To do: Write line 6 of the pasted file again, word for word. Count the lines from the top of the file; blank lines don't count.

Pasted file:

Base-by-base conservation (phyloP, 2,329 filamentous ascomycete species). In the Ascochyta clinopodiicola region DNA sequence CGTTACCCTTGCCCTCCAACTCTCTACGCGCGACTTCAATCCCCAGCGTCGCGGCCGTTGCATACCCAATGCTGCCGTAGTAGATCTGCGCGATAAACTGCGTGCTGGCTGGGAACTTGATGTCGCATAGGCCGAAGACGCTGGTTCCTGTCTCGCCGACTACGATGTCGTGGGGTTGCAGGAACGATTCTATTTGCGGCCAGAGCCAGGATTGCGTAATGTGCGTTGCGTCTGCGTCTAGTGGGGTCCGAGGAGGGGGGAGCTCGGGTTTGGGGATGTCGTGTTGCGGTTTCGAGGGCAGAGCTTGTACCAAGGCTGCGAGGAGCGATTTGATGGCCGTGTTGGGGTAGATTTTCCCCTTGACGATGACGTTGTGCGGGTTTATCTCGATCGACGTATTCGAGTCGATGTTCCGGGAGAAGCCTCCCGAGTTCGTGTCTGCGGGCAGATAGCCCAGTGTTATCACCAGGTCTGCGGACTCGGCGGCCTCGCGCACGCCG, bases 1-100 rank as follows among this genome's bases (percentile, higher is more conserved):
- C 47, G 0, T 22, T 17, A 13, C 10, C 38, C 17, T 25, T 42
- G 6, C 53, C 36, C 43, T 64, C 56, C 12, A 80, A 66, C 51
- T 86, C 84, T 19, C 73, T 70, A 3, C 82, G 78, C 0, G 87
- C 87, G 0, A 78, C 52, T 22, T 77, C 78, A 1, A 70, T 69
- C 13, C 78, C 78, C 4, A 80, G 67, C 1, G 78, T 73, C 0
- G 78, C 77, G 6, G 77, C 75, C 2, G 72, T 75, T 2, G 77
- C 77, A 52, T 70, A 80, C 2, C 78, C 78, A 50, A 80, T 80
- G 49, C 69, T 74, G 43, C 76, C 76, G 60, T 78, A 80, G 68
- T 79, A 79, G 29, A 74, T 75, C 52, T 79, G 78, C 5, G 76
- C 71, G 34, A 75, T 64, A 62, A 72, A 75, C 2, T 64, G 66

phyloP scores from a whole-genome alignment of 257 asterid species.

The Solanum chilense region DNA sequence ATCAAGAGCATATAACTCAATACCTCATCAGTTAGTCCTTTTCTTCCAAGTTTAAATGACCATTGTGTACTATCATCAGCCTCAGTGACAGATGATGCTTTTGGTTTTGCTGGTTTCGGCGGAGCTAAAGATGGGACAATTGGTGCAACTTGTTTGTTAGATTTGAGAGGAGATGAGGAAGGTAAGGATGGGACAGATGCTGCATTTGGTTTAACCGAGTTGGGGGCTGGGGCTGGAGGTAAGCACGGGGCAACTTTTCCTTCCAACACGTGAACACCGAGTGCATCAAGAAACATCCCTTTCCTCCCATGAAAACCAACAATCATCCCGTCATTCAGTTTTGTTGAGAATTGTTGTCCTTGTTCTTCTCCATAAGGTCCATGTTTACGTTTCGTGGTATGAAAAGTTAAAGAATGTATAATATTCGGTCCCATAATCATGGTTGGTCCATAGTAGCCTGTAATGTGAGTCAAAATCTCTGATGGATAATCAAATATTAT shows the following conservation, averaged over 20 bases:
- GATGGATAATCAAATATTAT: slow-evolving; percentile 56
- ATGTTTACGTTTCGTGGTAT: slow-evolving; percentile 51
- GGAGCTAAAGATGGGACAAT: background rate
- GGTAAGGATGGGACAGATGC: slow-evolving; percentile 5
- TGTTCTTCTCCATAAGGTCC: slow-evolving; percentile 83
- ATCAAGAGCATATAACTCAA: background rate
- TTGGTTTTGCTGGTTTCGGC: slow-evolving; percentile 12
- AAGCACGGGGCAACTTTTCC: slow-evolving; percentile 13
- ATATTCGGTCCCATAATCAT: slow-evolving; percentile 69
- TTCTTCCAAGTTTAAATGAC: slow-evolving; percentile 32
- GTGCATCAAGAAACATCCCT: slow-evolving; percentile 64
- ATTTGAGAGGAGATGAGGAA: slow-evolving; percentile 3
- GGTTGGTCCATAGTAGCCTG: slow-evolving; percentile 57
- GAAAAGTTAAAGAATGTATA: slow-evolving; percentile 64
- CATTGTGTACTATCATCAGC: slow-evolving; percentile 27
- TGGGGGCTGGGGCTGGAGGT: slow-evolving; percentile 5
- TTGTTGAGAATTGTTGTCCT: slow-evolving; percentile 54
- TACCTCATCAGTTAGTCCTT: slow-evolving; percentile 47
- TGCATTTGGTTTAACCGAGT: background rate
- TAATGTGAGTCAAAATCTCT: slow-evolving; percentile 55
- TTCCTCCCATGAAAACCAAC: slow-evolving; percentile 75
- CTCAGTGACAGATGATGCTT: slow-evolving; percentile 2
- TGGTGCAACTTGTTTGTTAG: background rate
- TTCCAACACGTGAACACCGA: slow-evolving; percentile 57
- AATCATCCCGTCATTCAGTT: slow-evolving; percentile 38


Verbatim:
- C 13, C 78, C 78, C 4, A 80, G 67, C 1, G 78, T 73, C 0